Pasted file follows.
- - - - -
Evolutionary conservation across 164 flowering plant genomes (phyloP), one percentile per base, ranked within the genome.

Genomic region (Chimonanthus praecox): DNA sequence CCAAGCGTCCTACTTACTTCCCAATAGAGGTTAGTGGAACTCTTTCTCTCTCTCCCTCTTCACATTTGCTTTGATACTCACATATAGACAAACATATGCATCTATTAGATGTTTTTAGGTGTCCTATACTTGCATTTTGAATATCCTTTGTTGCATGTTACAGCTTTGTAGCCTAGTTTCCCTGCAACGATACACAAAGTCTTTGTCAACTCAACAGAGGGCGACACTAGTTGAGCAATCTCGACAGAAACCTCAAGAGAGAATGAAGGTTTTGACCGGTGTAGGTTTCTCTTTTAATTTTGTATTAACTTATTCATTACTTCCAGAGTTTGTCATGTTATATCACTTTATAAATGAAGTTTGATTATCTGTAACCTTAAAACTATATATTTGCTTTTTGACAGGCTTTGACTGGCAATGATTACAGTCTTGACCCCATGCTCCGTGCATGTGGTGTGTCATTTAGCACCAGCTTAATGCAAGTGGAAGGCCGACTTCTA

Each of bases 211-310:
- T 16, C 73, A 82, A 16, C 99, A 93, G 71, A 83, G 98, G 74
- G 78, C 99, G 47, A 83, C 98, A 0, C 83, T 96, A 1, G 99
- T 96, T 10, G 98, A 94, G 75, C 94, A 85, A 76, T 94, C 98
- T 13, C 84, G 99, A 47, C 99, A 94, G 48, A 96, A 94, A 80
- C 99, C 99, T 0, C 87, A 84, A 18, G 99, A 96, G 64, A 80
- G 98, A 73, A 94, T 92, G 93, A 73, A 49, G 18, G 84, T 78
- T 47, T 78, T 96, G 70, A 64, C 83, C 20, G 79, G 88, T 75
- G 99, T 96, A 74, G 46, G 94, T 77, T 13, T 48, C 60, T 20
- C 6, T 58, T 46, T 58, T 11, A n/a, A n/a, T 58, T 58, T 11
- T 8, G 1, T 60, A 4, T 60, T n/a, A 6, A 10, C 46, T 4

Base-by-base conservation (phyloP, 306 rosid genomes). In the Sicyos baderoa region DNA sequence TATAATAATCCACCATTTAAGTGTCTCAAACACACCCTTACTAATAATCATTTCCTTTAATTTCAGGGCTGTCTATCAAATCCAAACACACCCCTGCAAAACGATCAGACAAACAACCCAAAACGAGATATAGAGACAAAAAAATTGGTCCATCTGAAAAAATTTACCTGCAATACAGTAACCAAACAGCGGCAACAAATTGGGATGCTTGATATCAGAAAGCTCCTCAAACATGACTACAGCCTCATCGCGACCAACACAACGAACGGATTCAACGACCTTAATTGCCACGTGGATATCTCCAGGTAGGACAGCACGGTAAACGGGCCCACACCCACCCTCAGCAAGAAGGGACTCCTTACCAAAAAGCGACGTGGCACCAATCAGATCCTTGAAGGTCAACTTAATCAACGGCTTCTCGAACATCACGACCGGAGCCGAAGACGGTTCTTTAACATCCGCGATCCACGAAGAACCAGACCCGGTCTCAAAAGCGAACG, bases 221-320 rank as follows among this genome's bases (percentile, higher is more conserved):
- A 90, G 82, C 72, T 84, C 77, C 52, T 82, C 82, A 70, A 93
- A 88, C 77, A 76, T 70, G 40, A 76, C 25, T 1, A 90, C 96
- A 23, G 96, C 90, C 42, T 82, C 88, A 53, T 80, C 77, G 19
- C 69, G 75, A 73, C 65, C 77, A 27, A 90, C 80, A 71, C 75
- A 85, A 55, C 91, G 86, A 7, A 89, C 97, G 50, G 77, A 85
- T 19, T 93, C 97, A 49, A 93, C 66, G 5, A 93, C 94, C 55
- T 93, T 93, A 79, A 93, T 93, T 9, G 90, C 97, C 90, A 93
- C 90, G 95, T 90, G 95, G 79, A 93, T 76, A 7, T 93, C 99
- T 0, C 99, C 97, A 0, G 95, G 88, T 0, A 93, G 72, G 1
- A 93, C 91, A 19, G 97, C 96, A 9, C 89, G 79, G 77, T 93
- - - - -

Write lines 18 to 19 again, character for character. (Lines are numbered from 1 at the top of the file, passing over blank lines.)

- C 69, G 75, A 73, C 65, C 77, A 27, A 90, C 80, A 71, C 75
- A 85, A 55, C 91, G 86, A 7, A 89, C 97, G 50, G 77, A 85